found at the proposed project’s location and forwarded to the working memory are compared with each of the project’s development implications also stored in the
working memory. The comparison is done by means of searching the available D/E Interaction Matrix and inferencing the interaction values between them. If the
interaction (conflict) exists, the rule “fires” by extracting its attached significance and placing it in the working memory as a conclusion. (The
conclusion is basically an expression of the significance of the potential conflict forwarded to the working memory in a language familiar to user).
Finally, once the system has inferenced the existence and significance of all the interactions between site-specific environmental constraints and the
project’s development implications, it generates the report. This is done by extracting the intermediate inference conclusions stored in the working memory
and then ranking them on the basis of their significance. At least two lists can be generated containing different levels of significance of the inferred
conflicts that can be expected for the proposed project at the selected location. These lists are automatically shown to the user at the end of the
consultation (Figure 6).
Figure 6. An example of the system's inference conclusions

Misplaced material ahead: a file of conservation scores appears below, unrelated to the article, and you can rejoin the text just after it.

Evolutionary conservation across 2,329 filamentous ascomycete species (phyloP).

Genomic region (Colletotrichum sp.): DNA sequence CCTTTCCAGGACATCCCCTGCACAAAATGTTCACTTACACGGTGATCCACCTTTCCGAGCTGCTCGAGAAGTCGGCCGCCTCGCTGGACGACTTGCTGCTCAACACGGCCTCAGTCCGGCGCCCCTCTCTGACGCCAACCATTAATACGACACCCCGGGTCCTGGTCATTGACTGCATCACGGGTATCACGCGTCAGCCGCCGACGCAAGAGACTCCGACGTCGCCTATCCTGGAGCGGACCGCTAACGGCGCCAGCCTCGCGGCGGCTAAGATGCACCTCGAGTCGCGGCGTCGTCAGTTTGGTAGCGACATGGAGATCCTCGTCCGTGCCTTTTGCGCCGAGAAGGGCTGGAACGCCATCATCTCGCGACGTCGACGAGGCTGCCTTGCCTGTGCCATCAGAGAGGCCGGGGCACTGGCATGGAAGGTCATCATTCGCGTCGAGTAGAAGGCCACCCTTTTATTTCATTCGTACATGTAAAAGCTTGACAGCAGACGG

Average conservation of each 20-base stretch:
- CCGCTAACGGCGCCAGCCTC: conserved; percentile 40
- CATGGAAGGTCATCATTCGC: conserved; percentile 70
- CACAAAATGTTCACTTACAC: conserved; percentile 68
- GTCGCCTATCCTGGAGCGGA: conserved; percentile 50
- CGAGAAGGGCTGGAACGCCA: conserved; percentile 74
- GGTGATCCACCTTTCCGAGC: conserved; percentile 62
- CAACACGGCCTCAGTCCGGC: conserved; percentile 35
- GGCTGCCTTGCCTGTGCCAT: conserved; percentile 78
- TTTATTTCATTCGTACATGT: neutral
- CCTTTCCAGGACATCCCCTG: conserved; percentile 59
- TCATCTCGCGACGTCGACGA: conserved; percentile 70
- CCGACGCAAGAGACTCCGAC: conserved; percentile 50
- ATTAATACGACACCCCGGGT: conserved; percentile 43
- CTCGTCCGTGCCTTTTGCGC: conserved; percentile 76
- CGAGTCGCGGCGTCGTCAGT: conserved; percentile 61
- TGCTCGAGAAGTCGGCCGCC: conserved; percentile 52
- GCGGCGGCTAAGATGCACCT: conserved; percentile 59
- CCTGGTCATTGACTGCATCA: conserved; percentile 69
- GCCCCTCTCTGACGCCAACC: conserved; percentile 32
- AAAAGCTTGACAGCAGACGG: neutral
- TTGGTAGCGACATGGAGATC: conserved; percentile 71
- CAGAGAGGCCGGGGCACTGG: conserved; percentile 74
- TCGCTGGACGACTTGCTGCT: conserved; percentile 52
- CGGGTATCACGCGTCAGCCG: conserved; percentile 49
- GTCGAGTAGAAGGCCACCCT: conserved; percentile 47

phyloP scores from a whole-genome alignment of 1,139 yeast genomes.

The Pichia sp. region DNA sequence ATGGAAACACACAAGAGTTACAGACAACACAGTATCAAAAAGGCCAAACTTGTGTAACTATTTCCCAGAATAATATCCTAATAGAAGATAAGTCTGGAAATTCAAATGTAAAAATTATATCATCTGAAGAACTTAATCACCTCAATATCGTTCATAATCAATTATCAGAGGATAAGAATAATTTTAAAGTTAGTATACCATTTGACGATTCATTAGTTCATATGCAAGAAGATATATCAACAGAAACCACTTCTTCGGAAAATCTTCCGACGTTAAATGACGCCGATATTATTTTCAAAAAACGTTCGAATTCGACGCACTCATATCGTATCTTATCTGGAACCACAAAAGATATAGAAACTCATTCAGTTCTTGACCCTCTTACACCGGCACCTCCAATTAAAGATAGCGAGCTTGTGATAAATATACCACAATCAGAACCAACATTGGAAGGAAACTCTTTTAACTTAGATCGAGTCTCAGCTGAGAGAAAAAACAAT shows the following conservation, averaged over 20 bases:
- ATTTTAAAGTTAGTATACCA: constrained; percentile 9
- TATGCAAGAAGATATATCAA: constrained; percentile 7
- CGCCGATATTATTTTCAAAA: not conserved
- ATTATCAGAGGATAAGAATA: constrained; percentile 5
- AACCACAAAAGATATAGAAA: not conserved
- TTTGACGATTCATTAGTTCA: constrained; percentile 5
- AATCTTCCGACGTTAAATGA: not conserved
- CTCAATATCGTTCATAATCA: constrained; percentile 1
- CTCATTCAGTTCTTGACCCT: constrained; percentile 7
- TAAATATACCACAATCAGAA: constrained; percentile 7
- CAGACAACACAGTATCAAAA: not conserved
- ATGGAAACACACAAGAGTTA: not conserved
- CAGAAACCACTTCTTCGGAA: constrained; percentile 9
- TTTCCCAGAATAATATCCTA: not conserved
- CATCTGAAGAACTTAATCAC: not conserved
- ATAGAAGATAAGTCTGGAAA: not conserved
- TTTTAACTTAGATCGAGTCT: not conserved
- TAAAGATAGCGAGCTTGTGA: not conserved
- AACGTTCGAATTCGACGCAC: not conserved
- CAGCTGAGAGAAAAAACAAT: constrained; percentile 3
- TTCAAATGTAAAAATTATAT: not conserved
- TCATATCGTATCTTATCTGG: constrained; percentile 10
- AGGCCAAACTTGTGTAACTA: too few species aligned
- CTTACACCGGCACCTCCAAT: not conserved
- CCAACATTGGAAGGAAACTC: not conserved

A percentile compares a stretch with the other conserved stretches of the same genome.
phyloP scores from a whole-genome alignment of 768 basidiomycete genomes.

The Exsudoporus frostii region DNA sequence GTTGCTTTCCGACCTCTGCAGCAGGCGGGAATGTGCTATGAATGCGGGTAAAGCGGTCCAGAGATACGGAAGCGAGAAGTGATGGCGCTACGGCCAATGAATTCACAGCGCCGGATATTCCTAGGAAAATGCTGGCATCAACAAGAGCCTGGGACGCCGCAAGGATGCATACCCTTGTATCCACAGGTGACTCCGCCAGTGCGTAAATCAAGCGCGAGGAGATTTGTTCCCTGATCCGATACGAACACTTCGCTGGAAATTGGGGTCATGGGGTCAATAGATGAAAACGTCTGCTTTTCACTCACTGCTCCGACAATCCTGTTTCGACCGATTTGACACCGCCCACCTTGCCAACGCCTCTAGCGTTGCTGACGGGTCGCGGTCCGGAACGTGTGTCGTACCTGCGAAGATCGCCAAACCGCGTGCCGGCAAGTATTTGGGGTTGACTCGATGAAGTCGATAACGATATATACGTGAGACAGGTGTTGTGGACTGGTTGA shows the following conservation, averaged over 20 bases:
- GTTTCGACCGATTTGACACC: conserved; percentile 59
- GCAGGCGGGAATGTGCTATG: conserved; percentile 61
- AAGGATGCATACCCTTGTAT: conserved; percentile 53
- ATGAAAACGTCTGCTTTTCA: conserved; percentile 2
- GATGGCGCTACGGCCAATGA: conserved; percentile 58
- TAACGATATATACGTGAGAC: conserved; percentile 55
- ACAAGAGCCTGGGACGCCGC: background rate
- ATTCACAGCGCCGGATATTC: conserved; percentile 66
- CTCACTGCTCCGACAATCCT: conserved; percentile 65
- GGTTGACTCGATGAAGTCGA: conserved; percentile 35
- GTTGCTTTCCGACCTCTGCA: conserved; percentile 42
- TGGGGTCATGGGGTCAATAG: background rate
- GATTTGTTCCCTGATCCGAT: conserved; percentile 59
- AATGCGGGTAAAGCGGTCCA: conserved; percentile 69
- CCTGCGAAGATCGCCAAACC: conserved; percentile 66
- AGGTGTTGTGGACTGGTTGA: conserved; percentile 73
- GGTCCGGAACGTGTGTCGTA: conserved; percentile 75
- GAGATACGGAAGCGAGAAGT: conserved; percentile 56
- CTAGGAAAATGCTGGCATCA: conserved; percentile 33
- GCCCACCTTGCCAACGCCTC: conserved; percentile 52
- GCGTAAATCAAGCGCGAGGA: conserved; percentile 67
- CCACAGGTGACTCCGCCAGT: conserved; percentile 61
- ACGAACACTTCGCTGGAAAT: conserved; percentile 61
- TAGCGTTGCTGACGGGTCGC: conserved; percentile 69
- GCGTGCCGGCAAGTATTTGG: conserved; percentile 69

provided in a language familiar to the user
Parallel to the inference conclusions described above, the system also keeps track of the whole consultation session by means of recording each and every line of the reasoning process. The results are stored in a temporary file controlled by the system and updated whenever the user restarts the consultation session. Its purpose is to allow both the user and the system builder to observe, clarify and, if necessary, enhance the assumptions underlying the reasoning process. Interaction with the user for the sake of reviewing or even printing the above-mentioned file is accomplished through the GUI control that becomes available as soon as the consultation session ends.
Figure 7. An example of a textual file generated by the system for the purpose
of storing assumptions underlying its reasoning process
The purpose of the paper was to present a practical example of using GIS to automate problem specific and unstructured decision making tasks and also to illustrate the approach and usefulness of incorporating the elements of knowledge based techniques to enhance the level of intelligence of current GIS systems and their ability to assist decision-makers. By applying the prototype KBGIS to a well established evaluation model (UNEP/UNCHS) the relevance and applicability could be tested and evaluated. The prototype proved that integrating different information technologies - in this case GIS and KBS - is a very useful approach to support screening and diagnostics tasks in site suitability assessment and environmental impact prediction.
Although the prototype KBGIS achieved a degree of effectiveness, it still should be
thought of as the first step towards a system with more
functions in supporting screening and diagnostic tasks in site suitability assessment and
environmental impact prediction. Much work remains to be done, especially in extending the system functionality and subsequently improving the capabilities
to assist all phases of the decision-making process.
I would like to express my sincere gratitude to Prof. Dr. Paul van Helden, Department of Geography, Geoinformatics and Meteorology, University of Pretoria for his assistance and support of this research.